How This Image of MLK "Took The Internet By Storm"

January 19, 2015

How This Image of MLK

This Martin Luther King Day, we're looking back at one of CAN's most impactful images, honoring the civil rights icon in the best way we know how.

April 4th, 1968: Dr. Martin Luther King Jr., while advocating for the rights of African American sanitation workers, was assassinated in Memphis, Tennessee, by James Earl Ray.

February 26th, 2012: Trayvon Martin, a junior at Dr. Michael M. Krop High School, was visiting his father in Sanford, Flordia. While walking home with skittles and an iced tea in his pocket, he was shot and killed by neighborhood watch volunteer George Zimmerman. 

July 13, 2013: George Zimmerman is acquitted by a jury of his peers, and walks free out of a Florida courthouse.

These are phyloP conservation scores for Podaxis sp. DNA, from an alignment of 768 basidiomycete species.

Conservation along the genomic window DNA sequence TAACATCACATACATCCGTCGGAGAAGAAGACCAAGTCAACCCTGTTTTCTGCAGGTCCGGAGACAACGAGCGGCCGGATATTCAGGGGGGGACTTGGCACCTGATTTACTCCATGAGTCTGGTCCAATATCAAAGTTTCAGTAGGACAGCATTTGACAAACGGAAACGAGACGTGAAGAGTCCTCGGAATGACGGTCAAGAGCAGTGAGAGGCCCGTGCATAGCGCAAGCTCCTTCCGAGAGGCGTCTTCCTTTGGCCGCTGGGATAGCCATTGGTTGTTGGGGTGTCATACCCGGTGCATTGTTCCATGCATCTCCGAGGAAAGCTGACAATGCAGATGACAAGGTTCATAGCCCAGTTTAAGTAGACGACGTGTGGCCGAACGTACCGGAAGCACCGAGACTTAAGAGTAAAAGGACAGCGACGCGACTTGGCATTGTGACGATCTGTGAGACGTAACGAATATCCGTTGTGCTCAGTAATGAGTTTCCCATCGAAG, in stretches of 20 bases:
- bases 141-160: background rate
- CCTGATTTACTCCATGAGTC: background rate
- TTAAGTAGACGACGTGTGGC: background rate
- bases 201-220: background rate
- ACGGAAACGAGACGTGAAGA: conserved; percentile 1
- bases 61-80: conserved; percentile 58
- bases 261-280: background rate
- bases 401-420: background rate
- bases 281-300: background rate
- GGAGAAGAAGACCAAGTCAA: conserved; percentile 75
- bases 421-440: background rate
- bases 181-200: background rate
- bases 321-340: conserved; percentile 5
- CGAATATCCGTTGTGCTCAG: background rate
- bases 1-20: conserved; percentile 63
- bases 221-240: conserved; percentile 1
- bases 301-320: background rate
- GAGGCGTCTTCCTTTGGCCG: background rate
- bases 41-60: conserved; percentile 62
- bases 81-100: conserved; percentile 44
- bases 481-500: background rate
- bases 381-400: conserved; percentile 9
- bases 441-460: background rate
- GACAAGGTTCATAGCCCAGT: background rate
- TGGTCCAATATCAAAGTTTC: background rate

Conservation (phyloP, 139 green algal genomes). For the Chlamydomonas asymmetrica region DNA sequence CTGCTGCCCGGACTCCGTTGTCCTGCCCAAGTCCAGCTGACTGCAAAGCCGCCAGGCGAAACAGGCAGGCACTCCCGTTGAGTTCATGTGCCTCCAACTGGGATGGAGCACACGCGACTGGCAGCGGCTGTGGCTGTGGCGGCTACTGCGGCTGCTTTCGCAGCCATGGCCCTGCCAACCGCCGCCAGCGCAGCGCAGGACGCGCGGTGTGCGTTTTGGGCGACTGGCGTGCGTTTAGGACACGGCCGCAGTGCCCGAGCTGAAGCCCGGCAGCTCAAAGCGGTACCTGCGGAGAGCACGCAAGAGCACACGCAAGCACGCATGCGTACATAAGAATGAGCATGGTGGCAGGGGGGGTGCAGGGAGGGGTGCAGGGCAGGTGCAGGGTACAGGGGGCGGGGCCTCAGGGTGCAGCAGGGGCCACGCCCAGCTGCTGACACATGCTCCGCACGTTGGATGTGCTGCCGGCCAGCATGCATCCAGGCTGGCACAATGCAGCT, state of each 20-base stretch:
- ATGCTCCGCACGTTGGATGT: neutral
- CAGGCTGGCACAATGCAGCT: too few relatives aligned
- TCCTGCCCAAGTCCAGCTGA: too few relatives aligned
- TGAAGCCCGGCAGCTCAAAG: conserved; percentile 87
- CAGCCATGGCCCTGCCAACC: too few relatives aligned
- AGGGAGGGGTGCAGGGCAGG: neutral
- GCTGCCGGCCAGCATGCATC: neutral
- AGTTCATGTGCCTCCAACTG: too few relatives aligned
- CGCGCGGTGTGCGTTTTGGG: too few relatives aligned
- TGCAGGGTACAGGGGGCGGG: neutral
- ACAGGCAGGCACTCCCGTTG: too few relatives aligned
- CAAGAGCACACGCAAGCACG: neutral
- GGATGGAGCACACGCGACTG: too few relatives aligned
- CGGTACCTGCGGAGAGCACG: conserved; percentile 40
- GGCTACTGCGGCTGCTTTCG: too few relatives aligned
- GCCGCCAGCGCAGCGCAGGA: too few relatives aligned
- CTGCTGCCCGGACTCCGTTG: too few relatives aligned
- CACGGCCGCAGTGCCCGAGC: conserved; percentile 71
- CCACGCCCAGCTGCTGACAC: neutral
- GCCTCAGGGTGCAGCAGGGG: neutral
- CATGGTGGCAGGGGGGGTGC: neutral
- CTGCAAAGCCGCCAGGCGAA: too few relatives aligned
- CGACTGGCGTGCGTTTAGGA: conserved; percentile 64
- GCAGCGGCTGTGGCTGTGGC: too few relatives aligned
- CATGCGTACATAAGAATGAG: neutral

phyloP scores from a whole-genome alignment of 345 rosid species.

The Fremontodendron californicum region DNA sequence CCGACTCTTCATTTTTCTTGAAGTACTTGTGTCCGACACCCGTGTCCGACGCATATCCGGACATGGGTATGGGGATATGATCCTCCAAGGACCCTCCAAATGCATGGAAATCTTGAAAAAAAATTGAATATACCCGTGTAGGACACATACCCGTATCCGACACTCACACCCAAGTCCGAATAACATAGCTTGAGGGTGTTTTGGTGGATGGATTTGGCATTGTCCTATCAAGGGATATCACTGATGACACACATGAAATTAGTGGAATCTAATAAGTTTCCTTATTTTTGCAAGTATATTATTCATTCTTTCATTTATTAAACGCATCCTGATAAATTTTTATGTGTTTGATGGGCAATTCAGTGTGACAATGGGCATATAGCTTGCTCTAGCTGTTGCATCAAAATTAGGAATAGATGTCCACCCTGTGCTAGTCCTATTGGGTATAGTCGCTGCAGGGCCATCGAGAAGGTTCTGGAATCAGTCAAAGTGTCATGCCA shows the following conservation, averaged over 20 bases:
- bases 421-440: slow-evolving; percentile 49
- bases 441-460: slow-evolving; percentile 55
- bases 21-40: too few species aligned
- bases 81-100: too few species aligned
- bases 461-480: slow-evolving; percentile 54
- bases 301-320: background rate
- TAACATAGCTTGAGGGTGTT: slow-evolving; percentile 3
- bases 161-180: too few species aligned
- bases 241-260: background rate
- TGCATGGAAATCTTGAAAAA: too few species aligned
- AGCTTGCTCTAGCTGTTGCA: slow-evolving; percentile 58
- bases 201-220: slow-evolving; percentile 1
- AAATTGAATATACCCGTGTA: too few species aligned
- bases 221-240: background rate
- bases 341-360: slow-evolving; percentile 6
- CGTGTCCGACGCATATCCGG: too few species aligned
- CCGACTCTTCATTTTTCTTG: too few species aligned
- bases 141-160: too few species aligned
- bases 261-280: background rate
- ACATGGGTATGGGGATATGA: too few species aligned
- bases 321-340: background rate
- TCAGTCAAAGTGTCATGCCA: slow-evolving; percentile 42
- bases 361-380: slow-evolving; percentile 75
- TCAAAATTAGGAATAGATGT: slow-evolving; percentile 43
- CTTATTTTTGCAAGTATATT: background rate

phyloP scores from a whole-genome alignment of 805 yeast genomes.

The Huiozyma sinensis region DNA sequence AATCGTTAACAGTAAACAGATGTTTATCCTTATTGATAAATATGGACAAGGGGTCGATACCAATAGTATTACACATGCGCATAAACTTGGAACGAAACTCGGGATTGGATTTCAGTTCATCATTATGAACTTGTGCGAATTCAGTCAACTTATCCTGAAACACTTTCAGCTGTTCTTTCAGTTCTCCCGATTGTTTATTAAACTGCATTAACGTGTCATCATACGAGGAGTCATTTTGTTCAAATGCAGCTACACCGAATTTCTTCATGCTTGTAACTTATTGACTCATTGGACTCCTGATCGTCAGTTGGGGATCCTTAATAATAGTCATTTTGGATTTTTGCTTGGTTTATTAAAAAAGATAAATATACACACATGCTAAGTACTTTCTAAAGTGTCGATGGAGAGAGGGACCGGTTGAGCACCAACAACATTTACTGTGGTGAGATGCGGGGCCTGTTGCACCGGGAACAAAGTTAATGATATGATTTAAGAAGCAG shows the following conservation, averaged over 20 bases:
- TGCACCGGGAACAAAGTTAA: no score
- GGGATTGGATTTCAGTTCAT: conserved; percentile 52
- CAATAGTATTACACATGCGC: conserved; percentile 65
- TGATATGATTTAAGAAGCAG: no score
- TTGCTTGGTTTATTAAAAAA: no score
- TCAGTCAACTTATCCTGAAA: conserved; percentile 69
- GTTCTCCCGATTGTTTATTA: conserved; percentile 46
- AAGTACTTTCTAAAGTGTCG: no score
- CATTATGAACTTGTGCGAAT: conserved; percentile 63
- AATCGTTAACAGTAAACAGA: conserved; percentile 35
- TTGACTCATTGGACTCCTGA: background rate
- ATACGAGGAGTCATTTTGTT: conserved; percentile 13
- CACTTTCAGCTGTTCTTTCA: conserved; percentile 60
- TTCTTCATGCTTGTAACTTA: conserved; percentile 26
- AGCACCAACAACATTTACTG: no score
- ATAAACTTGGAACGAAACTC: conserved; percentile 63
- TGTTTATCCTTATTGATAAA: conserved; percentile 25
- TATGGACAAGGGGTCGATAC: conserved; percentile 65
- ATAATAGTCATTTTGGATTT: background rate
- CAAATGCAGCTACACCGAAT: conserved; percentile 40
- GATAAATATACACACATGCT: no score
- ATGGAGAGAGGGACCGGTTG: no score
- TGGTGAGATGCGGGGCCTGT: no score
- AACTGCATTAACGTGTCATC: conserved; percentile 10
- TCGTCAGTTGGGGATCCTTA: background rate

Later that night: We shared this image by Nikkolas Smith, a Los Angeles based artist, who contributed this piece to our Gun Show Gallery campaign, crowdsourcing artwork about gun safety. 


A few minutes later: Civil rights advocate and CAN advisor, Van Jones, tweeted Nikk's image to his followers online. 

and hip-hop artist Common shared on facebook & instagram soon after. 

The next day, July 14th, 2013: Mainstream media outlets across the country start featuring the image in their coverage, noting that it's already "taken the internet by storm." 

The coverage becomes self-fulfilling, and hours later, the image is truly everywhere online. 

Thursday, July 18th: CAN's own Nikkolas Smith goes live on CNN to discuss his piece and the role of artistic expression in social justice, with Martin Luther King Jr.'s niece. 

We couldn't be more proud of that chain of events -  how one artist, with northing more than a great idea, photoshop, and our platform to share his work, changed the national conversation for the better.

You can support Nikk and his continued work by purchasing this, or other of his phenomenal prints, at:



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